To Be or Not To Be Banned

August 16, 2010
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Censorship of books suggests books that portray inappropriate ideas and situations should be banned. Books are challenged, meaning they are reviewed multiple times for what they are being accused of (obscenity, indecency, profanity, etc.). If the novel is found to be “guilty” of what it is being accused of, it will be banned. To Kill a Mockingbird by Harper Lee, the Harry Potter series by J.K. Rowling, and The Giver by Louis Lowry are examples of banned books. These amazing reads have been banned multiple times, constantly being challenged throughout curriculums and library systems. The commonwealth have the right to choose what they read for themselves.

People have the right to choose for themselves what they wish to read and what they do not wish to read. In the same way, parents have the right to choose what their children read and what they do not read. A body of people with authority or a government should not have any say in what the commonwealth read. An article written by Dawn B. Sova talks about the banning of the novel The Giver by Louis Lowry. A parent of Port Saint Lucie, Florida, objected to the novel: “Ms. Cerbasi’s concerns about the novel raise legitimate questions about who should decide which books are appropriate for children, and whether or not disturbing stories are appropriate for youth even if they teach a valuable lesson” (Sova, “Giver” para. 3). Her reasoning in which she wishes for the book to be removed from middle-school shelves is: “‘Nobody is a family. They kill a baby who cries at night. I read it and thought- no way. Not for sixth grade. Maybe high school, maybe’” (Sova, “Giver” para. 3). The “inappropriate” ideas that The Giver suggests also apply in Of Mice and Men by John Steinbeck. Many parents challenged the novel as being “vulgar” and “offensive”. The use of the word n***** caused it to be accused of being “profane”: “‘Profanity’ prompted the challenge at Oak Hill High School in Alexandria, Louisiana, where it was retained” (Carrington, “OMAM” para. 6). These parents were unnecessarily challenging these novels. They should not have the right to choose for everyone.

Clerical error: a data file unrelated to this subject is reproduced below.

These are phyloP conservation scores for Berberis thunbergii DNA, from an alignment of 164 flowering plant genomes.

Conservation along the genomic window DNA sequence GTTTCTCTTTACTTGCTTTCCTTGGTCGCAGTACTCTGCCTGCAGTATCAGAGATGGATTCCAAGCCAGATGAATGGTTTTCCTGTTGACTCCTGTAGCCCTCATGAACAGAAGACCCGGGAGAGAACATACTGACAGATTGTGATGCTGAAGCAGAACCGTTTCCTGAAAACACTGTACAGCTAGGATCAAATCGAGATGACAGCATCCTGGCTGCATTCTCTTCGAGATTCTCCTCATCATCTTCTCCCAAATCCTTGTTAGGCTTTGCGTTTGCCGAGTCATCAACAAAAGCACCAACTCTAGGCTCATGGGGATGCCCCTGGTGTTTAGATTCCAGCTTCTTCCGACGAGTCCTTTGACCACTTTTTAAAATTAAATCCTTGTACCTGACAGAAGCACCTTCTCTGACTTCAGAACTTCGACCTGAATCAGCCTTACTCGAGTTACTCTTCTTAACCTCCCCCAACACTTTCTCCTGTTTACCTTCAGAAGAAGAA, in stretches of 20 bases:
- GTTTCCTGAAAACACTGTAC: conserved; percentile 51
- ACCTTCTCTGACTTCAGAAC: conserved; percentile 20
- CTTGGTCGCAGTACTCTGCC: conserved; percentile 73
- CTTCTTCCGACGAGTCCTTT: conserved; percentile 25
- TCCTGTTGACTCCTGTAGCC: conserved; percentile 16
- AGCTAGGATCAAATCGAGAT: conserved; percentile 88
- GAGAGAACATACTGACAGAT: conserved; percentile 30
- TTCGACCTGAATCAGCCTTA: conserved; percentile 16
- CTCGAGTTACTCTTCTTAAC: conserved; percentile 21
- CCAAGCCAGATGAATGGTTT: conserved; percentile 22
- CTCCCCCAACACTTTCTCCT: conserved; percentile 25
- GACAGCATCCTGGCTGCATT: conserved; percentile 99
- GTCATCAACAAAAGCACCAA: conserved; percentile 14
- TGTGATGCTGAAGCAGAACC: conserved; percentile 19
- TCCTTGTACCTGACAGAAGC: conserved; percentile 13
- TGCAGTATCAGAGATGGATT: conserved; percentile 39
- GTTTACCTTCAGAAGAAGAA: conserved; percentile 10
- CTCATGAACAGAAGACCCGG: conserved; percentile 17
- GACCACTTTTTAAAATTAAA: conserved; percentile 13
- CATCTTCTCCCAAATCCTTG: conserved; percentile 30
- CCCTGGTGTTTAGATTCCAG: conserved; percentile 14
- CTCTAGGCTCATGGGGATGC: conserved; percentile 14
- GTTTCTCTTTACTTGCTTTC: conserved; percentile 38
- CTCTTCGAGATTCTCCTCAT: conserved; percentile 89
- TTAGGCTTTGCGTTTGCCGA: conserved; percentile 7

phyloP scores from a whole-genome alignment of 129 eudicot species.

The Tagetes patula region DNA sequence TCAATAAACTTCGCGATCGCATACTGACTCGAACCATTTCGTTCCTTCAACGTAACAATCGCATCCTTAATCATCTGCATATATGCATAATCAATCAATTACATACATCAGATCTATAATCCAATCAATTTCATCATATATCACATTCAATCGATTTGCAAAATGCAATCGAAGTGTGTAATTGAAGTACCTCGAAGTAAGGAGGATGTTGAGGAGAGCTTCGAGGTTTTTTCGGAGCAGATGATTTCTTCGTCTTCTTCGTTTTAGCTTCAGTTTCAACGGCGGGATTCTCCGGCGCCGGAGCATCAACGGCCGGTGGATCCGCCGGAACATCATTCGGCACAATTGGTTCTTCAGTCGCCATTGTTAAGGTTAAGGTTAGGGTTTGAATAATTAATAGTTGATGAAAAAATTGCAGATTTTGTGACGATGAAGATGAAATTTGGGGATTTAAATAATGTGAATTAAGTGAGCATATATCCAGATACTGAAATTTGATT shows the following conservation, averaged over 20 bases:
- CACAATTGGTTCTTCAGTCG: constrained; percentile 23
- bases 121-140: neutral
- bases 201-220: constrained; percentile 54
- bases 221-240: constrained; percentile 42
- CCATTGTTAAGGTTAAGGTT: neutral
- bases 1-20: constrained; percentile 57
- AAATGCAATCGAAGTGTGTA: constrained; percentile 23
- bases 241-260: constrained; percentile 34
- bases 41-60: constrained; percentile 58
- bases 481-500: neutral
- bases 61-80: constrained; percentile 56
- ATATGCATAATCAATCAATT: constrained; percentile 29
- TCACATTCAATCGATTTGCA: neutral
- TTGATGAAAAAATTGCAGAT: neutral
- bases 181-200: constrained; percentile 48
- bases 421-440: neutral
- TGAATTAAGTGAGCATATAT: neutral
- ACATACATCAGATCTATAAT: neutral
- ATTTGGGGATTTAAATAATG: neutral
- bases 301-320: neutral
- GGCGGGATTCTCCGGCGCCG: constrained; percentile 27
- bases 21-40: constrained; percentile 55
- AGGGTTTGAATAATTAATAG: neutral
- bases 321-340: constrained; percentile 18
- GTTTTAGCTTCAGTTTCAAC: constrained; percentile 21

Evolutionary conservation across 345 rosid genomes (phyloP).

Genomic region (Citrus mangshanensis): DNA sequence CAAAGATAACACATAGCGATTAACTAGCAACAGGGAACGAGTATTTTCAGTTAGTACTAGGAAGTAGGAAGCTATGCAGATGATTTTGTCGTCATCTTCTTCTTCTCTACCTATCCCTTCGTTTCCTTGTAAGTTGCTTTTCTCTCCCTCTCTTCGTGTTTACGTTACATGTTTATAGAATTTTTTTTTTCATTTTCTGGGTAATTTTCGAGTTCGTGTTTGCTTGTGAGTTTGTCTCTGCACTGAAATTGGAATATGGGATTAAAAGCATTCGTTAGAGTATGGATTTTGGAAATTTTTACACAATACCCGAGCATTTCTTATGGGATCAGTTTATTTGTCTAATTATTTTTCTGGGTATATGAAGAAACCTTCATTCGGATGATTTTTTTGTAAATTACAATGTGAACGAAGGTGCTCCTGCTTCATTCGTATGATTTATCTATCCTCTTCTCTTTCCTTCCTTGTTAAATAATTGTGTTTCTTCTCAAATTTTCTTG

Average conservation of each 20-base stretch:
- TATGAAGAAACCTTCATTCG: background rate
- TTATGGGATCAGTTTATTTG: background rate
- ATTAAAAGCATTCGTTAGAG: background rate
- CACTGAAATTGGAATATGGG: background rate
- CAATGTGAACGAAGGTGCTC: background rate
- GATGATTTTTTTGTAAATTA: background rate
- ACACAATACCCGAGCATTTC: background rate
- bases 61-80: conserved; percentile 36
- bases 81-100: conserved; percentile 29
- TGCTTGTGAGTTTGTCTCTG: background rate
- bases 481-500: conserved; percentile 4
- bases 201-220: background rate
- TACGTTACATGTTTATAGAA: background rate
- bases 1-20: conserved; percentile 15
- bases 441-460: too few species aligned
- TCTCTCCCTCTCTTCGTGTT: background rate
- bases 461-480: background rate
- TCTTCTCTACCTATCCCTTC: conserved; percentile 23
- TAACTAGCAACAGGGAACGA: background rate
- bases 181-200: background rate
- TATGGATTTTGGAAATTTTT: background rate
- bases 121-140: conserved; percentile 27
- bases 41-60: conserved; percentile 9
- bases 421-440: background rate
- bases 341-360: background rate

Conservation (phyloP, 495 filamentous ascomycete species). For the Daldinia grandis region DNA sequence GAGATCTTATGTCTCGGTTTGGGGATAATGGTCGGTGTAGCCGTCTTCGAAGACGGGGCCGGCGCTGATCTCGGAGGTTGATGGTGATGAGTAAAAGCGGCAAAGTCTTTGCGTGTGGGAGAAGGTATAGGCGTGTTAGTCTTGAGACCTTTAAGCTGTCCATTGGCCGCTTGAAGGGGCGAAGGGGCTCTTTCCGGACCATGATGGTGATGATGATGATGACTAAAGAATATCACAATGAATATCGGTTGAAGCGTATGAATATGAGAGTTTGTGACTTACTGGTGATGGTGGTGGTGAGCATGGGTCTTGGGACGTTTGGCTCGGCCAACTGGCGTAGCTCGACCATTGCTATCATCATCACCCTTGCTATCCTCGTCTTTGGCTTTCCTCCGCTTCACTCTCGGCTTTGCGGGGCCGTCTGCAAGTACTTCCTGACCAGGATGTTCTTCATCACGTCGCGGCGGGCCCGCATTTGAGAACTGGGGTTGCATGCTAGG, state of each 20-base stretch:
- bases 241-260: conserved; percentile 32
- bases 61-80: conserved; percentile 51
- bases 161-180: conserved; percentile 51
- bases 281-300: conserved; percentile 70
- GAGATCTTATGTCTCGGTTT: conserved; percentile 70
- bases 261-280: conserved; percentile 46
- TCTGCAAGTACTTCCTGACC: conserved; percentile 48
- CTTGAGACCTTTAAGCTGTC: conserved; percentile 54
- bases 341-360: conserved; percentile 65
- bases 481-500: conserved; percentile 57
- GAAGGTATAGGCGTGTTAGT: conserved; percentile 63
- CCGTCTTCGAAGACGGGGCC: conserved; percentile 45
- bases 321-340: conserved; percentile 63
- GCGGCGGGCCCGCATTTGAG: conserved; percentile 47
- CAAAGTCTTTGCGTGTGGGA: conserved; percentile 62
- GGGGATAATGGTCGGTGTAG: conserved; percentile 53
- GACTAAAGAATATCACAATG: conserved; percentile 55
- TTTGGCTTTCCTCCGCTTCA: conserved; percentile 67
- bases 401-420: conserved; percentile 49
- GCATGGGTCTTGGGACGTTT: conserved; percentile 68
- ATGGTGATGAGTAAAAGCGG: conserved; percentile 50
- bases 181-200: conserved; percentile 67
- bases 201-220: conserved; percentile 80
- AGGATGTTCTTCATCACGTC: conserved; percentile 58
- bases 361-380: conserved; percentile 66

Freedom of speech and choice is one of the many great things that America possesses. The banning and challenging of books partially takes away that freedom. Parents should be the deciders of what their children read. If they have an issue with what their child is reading in a class, the school should be formally contacted with, and voice their opinions respectively. Dawn Sova says in her article about Fallen Angels: “According to policy, if a parent feels that a book the child has selected is inappropriate, then a teacher is asked to help the child select another” (Sova, “FA” para. 3). Although parents may feel obliged to speak out on behalf of their children, these attempts to “protect their children” only create arguments and heated disputes. If a novel is banned, that prohibits many other children from reading it. Who is to say that only two parents prevent hundreds of children from reading a certain novel?

Banning books prohibits freedom of speech and choice. Parents are the proper people to choose what their children read, and adults should be able to decide for themselves, not the government. Books should not be challenged and banned, for it keeps children from reading.

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theatercamper1212 said...
Aug. 24, 2010 at 11:39 am
This is really well written. Good Job! I agree with you 100% on this. The more books students and children don't read it is just wrong. I feel everyone has their own opinion but they also have their own voice which they can speak up and say i don't think this is too violent or inappropriate for my child or children to read in school. So that is my opinion, you can like it or not it is just my point of view.
AndreaD This work has been published in the Teen Ink monthly print magazine. replied...
Aug. 24, 2010 at 1:09 pm
yes, i definitely agree that everyone is entitled to their own opinion. what i was saying was, is that the books do not necessarily have to be "banned", due to a complaint of a parent(s). but thankyou very much :)
Thesilentraven This work has been published in the Teen Ink monthly print magazine. said...
Aug. 20, 2010 at 5:05 pm
I thank you so much for writing this, for you covered a very good point. When hearing that the books you talked about were banned, I stuttered for several moments in surprise. It's ridiculous. Thanks for standing up to it with your words.
AndreaD This work has been published in the Teen Ink monthly print magazine. replied...
Aug. 20, 2010 at 5:26 pm
haha thanks! although someone rated it 1 out of 5 stars...? but it's whatever. thanks again! (:
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